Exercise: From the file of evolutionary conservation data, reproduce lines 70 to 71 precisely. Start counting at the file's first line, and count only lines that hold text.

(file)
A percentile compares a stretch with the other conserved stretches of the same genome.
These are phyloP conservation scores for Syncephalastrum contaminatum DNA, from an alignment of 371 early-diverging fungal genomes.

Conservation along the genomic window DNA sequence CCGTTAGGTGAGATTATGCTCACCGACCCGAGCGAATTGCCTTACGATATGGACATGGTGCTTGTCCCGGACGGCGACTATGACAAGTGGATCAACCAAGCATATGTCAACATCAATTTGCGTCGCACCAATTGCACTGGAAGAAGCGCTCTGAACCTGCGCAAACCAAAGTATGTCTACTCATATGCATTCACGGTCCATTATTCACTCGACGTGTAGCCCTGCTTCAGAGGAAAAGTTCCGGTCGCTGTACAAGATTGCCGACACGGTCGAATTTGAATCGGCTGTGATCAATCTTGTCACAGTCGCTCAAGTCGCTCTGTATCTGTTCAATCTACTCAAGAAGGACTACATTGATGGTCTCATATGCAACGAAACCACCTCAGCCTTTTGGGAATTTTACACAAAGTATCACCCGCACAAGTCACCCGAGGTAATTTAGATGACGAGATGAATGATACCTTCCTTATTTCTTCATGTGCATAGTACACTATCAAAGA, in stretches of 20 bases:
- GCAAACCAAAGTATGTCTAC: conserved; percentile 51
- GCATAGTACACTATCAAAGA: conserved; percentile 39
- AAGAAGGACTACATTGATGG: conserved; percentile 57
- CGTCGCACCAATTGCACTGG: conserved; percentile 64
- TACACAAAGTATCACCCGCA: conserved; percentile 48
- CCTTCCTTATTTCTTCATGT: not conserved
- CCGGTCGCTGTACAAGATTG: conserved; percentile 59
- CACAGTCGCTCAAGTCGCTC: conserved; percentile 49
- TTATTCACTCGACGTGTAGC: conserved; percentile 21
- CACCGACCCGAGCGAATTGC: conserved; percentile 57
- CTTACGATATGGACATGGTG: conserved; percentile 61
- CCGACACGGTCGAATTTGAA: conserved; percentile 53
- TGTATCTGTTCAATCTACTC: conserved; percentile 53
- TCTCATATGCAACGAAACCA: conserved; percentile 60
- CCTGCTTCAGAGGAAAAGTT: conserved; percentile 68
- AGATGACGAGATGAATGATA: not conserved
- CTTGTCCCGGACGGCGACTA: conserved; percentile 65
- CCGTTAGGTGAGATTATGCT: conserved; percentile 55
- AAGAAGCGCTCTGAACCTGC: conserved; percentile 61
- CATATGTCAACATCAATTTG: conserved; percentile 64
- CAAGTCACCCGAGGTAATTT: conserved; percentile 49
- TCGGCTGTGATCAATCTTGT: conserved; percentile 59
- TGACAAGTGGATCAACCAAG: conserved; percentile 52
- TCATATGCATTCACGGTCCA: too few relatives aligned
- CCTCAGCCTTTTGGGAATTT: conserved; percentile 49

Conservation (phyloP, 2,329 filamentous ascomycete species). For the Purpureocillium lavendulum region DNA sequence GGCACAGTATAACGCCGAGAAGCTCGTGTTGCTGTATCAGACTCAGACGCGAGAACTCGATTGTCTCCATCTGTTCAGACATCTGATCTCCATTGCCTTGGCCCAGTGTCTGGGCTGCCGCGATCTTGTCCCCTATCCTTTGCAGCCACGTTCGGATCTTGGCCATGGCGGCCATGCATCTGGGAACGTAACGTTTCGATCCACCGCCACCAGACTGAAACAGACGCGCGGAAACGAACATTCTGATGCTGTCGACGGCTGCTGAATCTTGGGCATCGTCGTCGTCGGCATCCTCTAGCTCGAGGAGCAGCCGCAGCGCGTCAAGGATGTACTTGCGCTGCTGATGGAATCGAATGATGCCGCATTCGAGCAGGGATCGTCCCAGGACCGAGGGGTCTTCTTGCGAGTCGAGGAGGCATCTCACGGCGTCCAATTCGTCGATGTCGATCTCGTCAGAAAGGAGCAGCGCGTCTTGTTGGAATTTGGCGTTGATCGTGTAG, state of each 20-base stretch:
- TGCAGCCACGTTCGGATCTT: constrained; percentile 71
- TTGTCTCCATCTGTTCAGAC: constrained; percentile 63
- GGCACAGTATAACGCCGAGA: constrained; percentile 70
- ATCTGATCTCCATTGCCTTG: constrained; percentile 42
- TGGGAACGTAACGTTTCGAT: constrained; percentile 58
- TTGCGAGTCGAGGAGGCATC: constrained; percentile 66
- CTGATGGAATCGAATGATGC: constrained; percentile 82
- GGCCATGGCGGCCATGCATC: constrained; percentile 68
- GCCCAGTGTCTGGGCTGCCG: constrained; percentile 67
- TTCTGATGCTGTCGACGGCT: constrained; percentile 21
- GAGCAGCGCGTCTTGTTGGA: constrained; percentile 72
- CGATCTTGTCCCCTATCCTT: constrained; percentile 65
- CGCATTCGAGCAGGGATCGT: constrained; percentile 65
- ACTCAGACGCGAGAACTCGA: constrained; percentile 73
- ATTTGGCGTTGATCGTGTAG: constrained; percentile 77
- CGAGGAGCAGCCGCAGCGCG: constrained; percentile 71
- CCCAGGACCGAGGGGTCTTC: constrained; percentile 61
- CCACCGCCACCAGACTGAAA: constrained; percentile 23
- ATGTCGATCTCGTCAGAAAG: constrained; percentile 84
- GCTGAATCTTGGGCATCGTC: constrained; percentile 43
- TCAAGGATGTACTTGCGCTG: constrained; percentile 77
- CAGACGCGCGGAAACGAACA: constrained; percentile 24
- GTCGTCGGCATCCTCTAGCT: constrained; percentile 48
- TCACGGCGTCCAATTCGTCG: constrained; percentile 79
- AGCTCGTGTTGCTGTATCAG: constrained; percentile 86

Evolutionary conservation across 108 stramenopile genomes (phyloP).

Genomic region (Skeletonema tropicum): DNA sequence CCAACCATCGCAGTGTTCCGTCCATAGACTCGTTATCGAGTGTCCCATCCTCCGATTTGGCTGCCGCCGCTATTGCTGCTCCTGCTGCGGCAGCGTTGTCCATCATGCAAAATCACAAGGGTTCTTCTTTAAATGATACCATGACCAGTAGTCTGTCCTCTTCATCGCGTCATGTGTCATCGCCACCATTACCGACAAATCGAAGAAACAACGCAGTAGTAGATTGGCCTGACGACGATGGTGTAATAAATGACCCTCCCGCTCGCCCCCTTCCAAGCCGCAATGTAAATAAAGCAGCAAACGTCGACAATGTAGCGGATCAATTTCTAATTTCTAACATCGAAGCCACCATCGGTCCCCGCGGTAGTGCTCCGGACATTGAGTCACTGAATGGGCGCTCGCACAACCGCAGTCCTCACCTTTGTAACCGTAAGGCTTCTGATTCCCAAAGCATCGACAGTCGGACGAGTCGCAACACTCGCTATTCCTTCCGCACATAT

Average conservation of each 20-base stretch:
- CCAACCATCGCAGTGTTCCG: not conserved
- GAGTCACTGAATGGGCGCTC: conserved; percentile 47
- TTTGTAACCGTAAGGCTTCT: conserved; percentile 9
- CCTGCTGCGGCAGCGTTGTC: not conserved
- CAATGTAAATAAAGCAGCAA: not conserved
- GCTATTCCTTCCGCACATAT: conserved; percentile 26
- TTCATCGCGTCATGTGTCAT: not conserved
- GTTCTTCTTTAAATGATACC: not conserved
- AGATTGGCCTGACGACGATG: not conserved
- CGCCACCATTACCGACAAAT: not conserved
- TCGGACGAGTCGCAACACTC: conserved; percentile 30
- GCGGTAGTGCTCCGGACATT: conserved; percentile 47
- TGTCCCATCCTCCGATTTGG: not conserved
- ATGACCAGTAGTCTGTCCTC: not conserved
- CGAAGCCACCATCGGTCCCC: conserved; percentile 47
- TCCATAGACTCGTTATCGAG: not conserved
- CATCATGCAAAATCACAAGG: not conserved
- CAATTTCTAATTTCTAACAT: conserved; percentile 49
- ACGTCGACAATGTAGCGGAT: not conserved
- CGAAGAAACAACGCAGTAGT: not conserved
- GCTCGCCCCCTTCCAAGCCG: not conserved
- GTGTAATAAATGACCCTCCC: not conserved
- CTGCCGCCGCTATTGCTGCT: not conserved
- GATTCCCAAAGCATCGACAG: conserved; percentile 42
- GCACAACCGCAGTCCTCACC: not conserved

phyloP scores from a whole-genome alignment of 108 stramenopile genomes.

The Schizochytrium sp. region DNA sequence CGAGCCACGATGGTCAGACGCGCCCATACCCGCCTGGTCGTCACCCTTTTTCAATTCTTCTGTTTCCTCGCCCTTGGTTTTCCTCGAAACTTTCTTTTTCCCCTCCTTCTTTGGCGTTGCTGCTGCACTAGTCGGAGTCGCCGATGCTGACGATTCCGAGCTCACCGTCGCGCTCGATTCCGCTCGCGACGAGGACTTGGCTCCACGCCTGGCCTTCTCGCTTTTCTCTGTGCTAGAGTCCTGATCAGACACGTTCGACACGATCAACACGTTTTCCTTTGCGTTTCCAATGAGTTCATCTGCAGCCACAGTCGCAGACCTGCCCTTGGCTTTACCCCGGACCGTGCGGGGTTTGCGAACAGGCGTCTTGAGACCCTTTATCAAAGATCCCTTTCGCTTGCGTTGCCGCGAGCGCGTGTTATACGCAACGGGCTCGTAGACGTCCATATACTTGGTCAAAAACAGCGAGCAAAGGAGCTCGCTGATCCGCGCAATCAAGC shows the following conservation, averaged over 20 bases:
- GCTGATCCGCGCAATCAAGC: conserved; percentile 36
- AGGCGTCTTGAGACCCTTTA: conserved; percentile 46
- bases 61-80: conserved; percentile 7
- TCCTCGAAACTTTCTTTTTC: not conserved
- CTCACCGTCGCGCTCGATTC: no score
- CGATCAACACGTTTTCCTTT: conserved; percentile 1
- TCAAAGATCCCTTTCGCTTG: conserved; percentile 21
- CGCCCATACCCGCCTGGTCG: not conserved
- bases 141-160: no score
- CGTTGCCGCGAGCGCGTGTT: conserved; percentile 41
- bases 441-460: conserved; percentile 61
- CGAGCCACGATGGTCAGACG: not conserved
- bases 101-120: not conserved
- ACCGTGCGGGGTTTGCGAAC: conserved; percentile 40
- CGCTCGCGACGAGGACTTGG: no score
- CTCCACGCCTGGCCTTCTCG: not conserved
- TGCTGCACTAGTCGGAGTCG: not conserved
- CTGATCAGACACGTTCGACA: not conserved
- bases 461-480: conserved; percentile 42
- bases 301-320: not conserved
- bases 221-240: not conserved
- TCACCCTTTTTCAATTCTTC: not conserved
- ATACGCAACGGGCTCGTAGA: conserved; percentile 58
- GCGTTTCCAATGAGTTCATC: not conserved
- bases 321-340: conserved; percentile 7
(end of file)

- TGTCCCATCCTCCGATTTGG: not conserved
- ATGACCAGTAGTCTGTCCTC: not conserved